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Information Flow Between Prediction Markets, Polls and Media: Evidence from the 2008 Presidential Primaries

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  • Urmee Khan

    () (Department of Economics, University of California Riverside)

  • Robert Lieli

Abstract

Are the forecast errors of election-eve polls themselves forecastable? We present evidence from the 2008 Democratic Party nomination race between Barack Obama and Hillary Clinton showing that the answer is yes. Both cross-sectional and time series evidence suggests that market prices contain information about election outcomes that polls taken shortly before the contests do not. Conversely, election surprises relative to polls too Granger cause subsequent price movements. We then investigate whether the additional information in prices could come from the media coverage of these campaigns, and uncover a set of complex relationships between pollster’s surprise, price movements, and various aspects of media coverage. Prices anticipate the balance and content of media coverage, but not the volume. On the other hand, it is the volume of media coverage, not the balance or content, that anticipates the surprise element in election outcomes. Moreover, Granger causality between prices and election surprises barely changes after controlling for media coverage, and causality from media volume to surprises persists too after controlling for price movements. Taken together, the results suggest that both prices and the volume of media coverage contain independent election-relevant information that is not captured in polls.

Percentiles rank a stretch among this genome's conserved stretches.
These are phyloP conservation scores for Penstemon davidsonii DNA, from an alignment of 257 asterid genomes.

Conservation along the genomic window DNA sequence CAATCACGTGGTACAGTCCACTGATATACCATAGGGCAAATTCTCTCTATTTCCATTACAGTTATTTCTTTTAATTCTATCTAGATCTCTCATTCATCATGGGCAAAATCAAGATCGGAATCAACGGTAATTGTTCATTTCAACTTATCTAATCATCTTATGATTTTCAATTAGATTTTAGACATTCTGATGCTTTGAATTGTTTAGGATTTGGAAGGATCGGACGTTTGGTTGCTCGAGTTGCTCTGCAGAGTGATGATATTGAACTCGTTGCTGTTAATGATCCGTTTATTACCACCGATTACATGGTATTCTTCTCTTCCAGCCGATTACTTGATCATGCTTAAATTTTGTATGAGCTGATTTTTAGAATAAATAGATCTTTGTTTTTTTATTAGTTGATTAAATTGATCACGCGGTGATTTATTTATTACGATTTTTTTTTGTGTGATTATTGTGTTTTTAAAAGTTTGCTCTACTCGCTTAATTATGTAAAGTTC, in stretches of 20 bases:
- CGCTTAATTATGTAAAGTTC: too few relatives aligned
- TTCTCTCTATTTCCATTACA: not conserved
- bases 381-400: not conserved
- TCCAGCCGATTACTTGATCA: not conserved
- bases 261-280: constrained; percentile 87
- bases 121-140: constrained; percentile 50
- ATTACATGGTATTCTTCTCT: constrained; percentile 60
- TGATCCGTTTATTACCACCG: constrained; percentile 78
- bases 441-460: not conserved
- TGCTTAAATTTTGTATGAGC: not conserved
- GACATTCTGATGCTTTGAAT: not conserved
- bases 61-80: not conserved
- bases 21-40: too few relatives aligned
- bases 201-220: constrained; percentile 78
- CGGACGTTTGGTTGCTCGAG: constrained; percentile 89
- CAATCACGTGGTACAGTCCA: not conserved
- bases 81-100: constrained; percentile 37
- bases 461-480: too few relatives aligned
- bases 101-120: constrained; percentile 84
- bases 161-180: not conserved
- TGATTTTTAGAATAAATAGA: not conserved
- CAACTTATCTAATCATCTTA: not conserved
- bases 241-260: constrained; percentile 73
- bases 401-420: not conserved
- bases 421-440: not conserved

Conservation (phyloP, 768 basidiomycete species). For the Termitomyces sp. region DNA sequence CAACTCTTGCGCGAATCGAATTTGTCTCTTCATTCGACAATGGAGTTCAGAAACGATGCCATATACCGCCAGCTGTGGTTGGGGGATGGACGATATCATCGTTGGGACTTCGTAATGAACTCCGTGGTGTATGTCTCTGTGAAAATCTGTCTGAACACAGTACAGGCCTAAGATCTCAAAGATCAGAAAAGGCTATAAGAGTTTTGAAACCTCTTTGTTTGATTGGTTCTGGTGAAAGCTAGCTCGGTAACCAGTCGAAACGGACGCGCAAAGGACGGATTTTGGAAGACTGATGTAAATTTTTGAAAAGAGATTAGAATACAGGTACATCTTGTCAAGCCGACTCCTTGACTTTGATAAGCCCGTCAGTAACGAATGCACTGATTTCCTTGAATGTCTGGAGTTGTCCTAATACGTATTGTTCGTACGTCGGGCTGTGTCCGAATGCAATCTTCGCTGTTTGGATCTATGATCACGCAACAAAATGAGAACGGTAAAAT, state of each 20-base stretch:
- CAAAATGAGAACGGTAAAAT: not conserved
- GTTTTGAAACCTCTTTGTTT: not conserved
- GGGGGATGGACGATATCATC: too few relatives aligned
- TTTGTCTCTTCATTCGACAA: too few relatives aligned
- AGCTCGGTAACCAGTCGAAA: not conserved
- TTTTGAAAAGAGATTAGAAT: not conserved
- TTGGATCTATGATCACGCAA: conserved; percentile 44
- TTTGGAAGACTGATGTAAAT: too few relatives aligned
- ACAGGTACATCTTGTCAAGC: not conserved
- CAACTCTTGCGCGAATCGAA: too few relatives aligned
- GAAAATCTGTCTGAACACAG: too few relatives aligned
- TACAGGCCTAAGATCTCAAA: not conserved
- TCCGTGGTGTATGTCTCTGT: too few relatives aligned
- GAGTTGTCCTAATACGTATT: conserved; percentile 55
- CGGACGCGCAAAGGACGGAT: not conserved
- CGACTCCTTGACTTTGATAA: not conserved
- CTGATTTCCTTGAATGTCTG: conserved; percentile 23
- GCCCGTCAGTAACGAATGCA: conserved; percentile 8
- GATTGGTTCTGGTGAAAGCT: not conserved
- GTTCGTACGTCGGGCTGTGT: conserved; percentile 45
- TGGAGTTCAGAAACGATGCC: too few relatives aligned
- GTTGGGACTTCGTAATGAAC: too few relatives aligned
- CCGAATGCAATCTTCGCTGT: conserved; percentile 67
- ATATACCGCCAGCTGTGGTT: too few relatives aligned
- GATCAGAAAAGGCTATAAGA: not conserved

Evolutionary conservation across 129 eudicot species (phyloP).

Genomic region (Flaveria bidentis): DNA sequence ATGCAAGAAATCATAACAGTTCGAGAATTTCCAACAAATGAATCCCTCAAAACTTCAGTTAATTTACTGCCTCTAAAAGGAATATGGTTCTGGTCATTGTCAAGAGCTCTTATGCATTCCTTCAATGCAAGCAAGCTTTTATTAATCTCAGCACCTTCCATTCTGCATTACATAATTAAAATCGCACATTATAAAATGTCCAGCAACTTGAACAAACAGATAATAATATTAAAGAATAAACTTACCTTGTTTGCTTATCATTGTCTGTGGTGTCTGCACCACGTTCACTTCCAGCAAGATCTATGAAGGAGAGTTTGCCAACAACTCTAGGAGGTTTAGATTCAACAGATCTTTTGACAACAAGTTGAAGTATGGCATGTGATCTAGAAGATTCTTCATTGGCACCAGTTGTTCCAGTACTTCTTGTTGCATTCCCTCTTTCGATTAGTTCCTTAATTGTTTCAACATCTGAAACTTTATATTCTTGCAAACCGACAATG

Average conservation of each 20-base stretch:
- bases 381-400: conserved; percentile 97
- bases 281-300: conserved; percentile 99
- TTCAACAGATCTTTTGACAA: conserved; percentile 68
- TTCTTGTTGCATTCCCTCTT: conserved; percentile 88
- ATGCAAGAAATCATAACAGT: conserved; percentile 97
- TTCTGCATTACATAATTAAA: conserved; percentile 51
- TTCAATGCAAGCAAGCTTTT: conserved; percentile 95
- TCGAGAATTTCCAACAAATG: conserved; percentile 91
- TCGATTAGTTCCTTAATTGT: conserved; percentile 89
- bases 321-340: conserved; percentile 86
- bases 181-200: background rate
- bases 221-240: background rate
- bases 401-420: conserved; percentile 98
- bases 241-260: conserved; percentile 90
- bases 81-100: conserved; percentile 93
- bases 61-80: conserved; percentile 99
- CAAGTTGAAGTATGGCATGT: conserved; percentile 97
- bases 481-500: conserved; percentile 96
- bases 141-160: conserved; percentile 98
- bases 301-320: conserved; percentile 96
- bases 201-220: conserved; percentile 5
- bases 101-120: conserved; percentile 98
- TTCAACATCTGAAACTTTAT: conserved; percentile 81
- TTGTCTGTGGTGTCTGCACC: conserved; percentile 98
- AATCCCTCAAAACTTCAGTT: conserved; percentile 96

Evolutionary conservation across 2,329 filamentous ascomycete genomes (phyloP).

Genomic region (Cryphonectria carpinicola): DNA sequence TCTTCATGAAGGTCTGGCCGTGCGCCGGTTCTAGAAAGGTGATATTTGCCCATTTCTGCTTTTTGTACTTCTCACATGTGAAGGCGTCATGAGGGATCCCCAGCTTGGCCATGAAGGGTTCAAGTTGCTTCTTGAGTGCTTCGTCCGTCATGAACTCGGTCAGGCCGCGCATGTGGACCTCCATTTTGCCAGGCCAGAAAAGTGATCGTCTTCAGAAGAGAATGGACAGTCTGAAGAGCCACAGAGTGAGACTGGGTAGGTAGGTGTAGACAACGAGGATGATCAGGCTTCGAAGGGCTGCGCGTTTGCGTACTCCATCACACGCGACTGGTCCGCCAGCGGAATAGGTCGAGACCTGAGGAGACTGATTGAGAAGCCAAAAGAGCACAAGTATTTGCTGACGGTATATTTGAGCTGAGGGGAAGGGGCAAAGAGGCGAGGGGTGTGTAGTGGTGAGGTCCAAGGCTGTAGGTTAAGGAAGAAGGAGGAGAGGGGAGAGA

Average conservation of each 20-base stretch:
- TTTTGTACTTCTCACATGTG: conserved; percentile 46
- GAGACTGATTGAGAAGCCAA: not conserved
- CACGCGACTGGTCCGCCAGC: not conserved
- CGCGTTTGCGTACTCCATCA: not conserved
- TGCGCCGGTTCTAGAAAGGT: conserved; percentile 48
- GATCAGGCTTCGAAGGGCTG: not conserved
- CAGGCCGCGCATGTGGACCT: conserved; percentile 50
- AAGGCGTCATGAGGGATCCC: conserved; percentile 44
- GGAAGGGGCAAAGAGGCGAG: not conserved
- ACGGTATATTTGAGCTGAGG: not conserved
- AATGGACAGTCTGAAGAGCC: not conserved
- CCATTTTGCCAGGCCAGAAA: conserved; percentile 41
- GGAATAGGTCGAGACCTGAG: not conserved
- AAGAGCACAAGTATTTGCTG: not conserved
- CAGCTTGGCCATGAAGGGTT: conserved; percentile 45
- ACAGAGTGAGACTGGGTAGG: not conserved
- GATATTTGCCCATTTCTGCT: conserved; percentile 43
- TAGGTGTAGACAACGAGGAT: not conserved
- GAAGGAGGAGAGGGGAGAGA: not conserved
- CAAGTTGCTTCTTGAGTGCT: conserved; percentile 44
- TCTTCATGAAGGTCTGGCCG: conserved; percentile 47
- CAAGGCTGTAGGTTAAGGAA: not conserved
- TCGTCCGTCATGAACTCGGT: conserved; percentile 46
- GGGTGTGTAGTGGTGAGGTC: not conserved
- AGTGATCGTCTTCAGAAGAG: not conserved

(This abstract was borrowed from another version of this item.)
(This abstract was borrowed from another version of this item.)
(This abstract was borrowed from another version of this item.)

Suggested Citation

  • Urmee Khan & Robert Lieli, 2016. "Information Flow Between Prediction Markets, Polls and Media: Evidence from the 2008 Presidential Primaries," Working Papers 201610, University of California at Riverside, Department of Economics.
  • Handle: RePEc:ucr:wpaper:201610
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